A password is required to submit a request for an internal transfer. In order to obtain the password you can check any of the following resources: Login to the employee portal, check the current issue of "Regional High Points" newsletter, contact HR, or read this week's "Daily Announcements".
The mediastinum is the area in the middle of the chest between the lungs. A mediastinoscopy is a procedure to look at this area inside the chest. A tube with a light (mediastinoscope) is placed into the upper chest through a small opening (mediastinotomy). The light allows the doctor to see the area.
Your doctor will explain the procedure to you and ask you to sign a consent form. You will be asked to stop eating and drinking for 8-10 hours before the procedure. Your doctor will tell you whether you should:
Take any medicines before the procedure
Stop medicines like insulin , aspirin , or blood-thinning medicines
The day of the procedure:
You will be asked to remove any jewelry, glasses, contact lenses, or dentures.
You may be given medicines to help you feel sleepy and relaxed.
Be sure to tell your doctor if you have any allergies.
You will need someone to drive you home after the procedure.
You will receive a
through an IV in your hand or arm. This will block any pain and keep you asleep throughout the procedure. Once you are sedated, a breathing tube will be placed in your throat to help you breathe.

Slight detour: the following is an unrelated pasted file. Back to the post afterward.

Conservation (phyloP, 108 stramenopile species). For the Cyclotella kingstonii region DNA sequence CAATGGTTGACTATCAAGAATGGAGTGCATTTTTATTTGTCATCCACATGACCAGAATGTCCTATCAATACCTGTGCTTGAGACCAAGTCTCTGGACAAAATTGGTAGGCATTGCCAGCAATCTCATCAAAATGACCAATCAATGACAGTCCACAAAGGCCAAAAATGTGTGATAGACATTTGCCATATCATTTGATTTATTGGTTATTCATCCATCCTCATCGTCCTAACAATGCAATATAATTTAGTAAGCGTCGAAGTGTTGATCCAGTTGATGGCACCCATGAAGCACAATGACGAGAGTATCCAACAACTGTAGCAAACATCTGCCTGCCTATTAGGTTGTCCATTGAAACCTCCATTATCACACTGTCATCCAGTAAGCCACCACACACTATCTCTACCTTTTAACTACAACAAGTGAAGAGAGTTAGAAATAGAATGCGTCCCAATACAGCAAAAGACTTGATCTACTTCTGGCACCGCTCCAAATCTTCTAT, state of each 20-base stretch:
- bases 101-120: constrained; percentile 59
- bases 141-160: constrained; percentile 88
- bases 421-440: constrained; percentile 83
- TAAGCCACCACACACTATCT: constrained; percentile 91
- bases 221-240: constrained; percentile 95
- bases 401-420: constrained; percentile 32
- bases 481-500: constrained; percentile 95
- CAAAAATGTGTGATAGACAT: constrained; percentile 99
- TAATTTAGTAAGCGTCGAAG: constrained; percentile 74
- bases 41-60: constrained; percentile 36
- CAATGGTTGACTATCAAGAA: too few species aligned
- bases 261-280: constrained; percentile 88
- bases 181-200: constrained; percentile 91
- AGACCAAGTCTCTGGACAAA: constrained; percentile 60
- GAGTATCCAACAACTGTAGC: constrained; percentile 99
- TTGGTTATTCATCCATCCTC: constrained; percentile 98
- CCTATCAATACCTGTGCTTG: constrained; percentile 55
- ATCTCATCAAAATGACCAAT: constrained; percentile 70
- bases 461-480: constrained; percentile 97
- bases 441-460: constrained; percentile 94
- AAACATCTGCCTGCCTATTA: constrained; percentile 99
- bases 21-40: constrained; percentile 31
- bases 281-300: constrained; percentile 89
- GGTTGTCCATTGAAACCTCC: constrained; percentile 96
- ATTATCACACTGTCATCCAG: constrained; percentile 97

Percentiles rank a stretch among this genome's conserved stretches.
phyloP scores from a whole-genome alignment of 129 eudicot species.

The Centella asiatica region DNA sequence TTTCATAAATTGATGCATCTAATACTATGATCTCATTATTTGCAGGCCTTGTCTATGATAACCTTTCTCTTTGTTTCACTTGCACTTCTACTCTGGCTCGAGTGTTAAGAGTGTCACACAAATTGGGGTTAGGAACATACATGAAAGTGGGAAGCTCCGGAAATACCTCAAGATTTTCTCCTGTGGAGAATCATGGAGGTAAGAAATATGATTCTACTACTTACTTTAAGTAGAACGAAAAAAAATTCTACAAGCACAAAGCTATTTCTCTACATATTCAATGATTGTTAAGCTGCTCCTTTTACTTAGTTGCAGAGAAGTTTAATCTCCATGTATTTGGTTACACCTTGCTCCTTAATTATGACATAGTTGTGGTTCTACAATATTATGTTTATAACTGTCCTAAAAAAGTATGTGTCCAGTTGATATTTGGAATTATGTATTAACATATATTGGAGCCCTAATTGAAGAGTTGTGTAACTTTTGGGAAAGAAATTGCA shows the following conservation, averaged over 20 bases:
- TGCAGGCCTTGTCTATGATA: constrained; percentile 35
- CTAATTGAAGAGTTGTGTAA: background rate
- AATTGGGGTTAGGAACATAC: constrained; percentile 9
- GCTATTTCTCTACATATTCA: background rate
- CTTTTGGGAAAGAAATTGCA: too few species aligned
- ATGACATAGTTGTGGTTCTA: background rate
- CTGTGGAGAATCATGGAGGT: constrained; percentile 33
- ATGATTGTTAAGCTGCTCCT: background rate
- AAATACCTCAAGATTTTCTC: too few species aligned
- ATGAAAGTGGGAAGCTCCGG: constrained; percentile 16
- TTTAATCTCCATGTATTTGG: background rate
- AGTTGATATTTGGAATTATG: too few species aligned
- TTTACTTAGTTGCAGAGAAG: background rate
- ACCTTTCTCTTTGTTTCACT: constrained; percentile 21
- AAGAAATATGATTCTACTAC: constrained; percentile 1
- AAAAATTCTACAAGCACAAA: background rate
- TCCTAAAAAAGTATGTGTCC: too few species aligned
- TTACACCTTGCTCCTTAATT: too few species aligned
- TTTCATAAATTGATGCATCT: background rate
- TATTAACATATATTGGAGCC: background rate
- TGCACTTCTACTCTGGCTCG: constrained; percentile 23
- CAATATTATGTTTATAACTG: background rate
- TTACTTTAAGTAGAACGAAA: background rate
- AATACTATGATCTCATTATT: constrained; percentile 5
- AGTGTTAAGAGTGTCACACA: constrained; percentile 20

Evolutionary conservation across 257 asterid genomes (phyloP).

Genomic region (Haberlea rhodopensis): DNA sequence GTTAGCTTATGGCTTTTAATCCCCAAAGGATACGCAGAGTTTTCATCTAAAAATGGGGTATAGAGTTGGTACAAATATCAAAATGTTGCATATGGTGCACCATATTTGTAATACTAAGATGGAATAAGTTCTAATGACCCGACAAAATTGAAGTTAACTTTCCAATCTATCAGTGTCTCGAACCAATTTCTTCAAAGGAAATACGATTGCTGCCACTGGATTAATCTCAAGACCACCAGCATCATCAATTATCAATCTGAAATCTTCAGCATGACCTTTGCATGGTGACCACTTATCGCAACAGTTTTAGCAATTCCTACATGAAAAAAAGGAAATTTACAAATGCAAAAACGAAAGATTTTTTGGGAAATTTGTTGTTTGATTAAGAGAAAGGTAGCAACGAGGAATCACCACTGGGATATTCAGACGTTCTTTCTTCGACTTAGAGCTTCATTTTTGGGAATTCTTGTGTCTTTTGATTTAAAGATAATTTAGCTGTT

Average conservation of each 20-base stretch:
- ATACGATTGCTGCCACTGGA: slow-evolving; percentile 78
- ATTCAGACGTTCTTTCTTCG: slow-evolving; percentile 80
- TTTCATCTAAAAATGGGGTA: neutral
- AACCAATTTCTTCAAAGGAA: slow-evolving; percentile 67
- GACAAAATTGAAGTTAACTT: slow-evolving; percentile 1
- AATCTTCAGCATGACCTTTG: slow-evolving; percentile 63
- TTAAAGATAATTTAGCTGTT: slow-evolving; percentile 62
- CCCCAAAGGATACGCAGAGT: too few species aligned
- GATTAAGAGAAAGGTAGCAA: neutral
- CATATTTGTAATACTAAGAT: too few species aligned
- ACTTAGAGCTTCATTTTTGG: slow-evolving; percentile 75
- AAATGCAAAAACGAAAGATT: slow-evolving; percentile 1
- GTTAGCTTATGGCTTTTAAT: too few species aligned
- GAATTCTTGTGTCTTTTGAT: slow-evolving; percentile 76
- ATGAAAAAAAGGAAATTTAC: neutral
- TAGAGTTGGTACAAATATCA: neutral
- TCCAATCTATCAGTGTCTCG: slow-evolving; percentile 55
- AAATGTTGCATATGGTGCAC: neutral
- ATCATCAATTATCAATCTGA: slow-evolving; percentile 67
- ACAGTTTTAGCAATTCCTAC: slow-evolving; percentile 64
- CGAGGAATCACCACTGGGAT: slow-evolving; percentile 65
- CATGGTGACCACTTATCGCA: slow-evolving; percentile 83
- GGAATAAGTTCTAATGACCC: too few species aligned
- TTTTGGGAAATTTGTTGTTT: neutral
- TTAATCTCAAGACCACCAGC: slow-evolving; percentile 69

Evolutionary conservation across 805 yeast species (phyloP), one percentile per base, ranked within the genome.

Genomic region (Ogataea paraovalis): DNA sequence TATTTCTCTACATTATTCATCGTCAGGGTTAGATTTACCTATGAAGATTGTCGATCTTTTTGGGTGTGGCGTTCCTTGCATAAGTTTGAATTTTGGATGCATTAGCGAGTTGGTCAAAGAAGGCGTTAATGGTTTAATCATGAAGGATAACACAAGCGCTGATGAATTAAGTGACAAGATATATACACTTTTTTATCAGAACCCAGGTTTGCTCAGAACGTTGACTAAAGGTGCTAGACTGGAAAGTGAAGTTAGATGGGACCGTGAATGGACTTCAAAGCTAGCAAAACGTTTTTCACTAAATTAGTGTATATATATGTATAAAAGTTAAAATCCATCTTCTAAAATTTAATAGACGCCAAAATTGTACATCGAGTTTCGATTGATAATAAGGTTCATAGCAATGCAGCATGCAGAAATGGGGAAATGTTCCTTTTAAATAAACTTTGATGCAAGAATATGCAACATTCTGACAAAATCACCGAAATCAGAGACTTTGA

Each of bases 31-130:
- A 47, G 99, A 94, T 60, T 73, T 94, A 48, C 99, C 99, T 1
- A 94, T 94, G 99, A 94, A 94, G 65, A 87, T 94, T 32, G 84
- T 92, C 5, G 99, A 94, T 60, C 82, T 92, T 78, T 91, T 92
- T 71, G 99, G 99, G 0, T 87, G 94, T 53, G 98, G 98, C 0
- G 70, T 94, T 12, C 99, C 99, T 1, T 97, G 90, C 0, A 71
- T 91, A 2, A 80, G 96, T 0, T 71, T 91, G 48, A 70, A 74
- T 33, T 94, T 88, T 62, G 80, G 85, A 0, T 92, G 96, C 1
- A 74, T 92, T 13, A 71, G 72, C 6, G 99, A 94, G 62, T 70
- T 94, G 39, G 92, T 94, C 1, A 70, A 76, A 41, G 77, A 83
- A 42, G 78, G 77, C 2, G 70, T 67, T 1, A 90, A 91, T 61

This procedure can be done in an outpatient setting or as part of your hospital stay. The usual length of stay is up to 24 hours if there are no unforeseen complications. Some people may need to stay in the hospital for 1-2 days.
Kellicker PG. Lymph node biopsy. EBSCO Health Library website. Available at: ...(Click grey area to select URL) Updated November 11, 2010. Accessed May 10, 2010.
Mason RJ, Broadduss VC, Murray JF, Nadel JA.
Murray and Nadel’s Textbook of Respiratory Medicine. 4th ed. 2005: Saunders. Available at: ...(Click grey area to select URL) Accessed May 10, 2010.
Mediastinoscopy. Harvard Health Publications website. Available at: ...(Click grey area to select URL) Accessed December 8, 2010.
Pinto S. Sarcoidosis. EBSCO Nursing Reference Center website. Available at: ...(Click grey area to select URL) Published June 29, 2005. Updated November 11, 2008. Accessed May 10, 2010.
6/6/2011 DynaMed's Systematic Literature Surveillance ...(Click grey area to select URL) Mills E, Eyawo O, Lockhart I, Kelly S, Wu P, Ebbert JO. Smoking cessation reduces postoperative complications: a systematic review and meta-analysis.Am J Med.
EBSCO Information Services is fully accredited by URAC. URAC is an independent, nonprofit health care accrediting organization dedicated to promoting health care quality through accreditation, certification and commendation.
This content is reviewed regularly and is updated when new and relevant evidence is made available. This information is neither intended nor implied to be a substitute for professional medical advice. Always seek the advice of your physician or other qualified health provider prior to starting any new treatment or with questions regarding a medical condition.
To send comments or feedback to our Editorial Team regarding the content please email us at email@example.com. Our Health Library Support team will respond to your email request within 2 business days.